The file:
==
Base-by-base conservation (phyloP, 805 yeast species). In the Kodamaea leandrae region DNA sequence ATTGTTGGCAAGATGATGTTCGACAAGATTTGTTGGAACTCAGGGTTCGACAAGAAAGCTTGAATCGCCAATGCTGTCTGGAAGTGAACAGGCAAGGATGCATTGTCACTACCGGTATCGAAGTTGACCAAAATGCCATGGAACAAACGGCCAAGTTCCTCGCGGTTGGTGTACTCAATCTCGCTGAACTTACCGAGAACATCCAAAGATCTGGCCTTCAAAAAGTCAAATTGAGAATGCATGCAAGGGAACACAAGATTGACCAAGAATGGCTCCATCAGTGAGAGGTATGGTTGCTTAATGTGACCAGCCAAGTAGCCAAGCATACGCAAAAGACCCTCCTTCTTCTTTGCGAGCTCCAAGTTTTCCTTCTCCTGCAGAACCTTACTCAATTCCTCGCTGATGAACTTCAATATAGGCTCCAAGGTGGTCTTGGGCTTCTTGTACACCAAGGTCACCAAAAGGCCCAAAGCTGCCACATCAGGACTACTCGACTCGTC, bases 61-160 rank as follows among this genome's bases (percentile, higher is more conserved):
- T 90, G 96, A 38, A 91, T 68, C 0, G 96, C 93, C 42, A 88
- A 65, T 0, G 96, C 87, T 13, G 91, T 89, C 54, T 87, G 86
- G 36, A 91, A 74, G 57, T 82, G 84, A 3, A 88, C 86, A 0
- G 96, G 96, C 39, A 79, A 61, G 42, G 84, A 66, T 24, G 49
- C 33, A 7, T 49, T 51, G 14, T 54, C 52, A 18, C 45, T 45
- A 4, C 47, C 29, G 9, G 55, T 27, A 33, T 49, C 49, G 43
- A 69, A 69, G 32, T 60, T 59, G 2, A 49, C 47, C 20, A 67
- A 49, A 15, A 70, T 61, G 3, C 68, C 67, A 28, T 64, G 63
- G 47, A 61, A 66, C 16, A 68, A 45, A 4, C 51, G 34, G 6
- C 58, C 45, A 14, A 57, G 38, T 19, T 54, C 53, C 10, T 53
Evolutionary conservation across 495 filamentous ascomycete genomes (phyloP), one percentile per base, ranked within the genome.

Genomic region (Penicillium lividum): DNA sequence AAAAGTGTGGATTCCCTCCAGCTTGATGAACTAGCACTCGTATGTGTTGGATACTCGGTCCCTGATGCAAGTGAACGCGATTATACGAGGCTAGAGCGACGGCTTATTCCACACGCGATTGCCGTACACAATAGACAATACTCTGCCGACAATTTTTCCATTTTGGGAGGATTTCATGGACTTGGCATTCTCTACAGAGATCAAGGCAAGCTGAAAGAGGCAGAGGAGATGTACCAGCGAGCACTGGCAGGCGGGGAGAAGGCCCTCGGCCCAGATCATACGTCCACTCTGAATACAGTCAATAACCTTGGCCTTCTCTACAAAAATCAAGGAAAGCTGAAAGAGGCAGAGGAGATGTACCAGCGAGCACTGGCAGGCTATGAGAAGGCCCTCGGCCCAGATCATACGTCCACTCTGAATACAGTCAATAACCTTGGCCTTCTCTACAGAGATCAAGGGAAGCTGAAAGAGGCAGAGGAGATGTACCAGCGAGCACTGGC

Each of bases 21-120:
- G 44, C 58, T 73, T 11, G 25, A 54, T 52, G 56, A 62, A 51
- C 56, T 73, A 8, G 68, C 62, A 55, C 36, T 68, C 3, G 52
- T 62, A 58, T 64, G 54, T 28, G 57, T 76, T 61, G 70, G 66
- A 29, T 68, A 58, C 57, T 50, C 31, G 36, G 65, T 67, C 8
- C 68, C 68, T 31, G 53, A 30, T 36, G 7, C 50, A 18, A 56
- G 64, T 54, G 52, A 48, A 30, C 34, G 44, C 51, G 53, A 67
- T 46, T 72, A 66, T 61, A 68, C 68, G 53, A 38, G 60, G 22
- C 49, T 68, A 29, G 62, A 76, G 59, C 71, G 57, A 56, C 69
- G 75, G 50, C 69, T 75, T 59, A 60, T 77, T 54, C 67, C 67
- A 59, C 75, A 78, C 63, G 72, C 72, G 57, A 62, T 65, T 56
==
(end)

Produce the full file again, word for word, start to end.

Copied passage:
Base-by-base conservation (phyloP, 805 yeast species). In the Kodamaea leandrae region DNA sequence ATTGTTGGCAAGATGATGTTCGACAAGATTTGTTGGAACTCAGGGTTCGACAAGAAAGCTTGAATCGCCAATGCTGTCTGGAAGTGAACAGGCAAGGATGCATTGTCACTACCGGTATCGAAGTTGACCAAAATGCCATGGAACAAACGGCCAAGTTCCTCGCGGTTGGTGTACTCAATCTCGCTGAACTTACCGAGAACATCCAAAGATCTGGCCTTCAAAAAGTCAAATTGAGAATGCATGCAAGGGAACACAAGATTGACCAAGAATGGCTCCATCAGTGAGAGGTATGGTTGCTTAATGTGACCAGCCAAGTAGCCAAGCATACGCAAAAGACCCTCCTTCTTCTTTGCGAGCTCCAAGTTTTCCTTCTCCTGCAGAACCTTACTCAATTCCTCGCTGATGAACTTCAATATAGGCTCCAAGGTGGTCTTGGGCTTCTTGTACACCAAGGTCACCAAAAGGCCCAAAGCTGCCACATCAGGACTACTCGACTCGTC, bases 61-160 rank as follows among this genome's bases (percentile, higher is more conserved):
- T 90, G 96, A 38, A 91, T 68, C 0, G 96, C 93, C 42, A 88
- A 65, T 0, G 96, C 87, T 13, G 91, T 89, C 54, T 87, G 86
- G 36, A 91, A 74, G 57, T 82, G 84, A 3, A 88, C 86, A 0
- G 96, G 96, C 39, A 79, A 61, G 42, G 84, A 66, T 24, G 49
- C 33, A 7, T 49, T 51, G 14, T 54, C 52, A 18, C 45, T 45
- A 4, C 47, C 29, G 9, G 55, T 27, A 33, T 49, C 49, G 43
- A 69, A 69, G 32, T 60, T 59, G 2, A 49, C 47, C 20, A 67
- A 49, A 15, A 70, T 61, G 3, C 68, C 67, A 28, T 64, G 63
- G 47, A 61, A 66, C 16, A 68, A 45, A 4, C 51, G 34, G 6
- C 58, C 45, A 14, A 57, G 38, T 19, T 54, C 53, C 10, T 53
Evolutionary conservation across 495 filamentous ascomycete genomes (phyloP), one percentile per base, ranked within the genome.

Genomic region (Penicillium lividum): DNA sequence AAAAGTGTGGATTCCCTCCAGCTTGATGAACTAGCACTCGTATGTGTTGGATACTCGGTCCCTGATGCAAGTGAACGCGATTATACGAGGCTAGAGCGACGGCTTATTCCACACGCGATTGCCGTACACAATAGACAATACTCTGCCGACAATTTTTCCATTTTGGGAGGATTTCATGGACTTGGCATTCTCTACAGAGATCAAGGCAAGCTGAAAGAGGCAGAGGAGATGTACCAGCGAGCACTGGCAGGCGGGGAGAAGGCCCTCGGCCCAGATCATACGTCCACTCTGAATACAGTCAATAACCTTGGCCTTCTCTACAAAAATCAAGGAAAGCTGAAAGAGGCAGAGGAGATGTACCAGCGAGCACTGGCAGGCTATGAGAAGGCCCTCGGCCCAGATCATACGTCCACTCTGAATACAGTCAATAACCTTGGCCTTCTCTACAGAGATCAAGGGAAGCTGAAAGAGGCAGAGGAGATGTACCAGCGAGCACTGGC

Each of bases 21-120:
- G 44, C 58, T 73, T 11, G 25, A 54, T 52, G 56, A 62, A 51
- C 56, T 73, A 8, G 68, C 62, A 55, C 36, T 68, C 3, G 52
- T 62, A 58, T 64, G 54, T 28, G 57, T 76, T 61, G 70, G 66
- A 29, T 68, A 58, C 57, T 50, C 31, G 36, G 65, T 67, C 8
- C 68, C 68, T 31, G 53, A 30, T 36, G 7, C 50, A 18, A 56
- G 64, T 54, G 52, A 48, A 30, C 34, G 44, C 51, G 53, A 67
- T 46, T 72, A 66, T 61, A 68, C 68, G 53, A 38, G 60, G 22
- C 49, T 68, A 29, G 62, A 76, G 59, C 71, G 57, A 56, C 69
- G 75, G 50, C 69, T 75, T 59, A 60, T 77, T 54, C 67, C 67
- A 59, C 75, A 78, C 63, G 72, C 72, G 57, A 62, T 65, T 56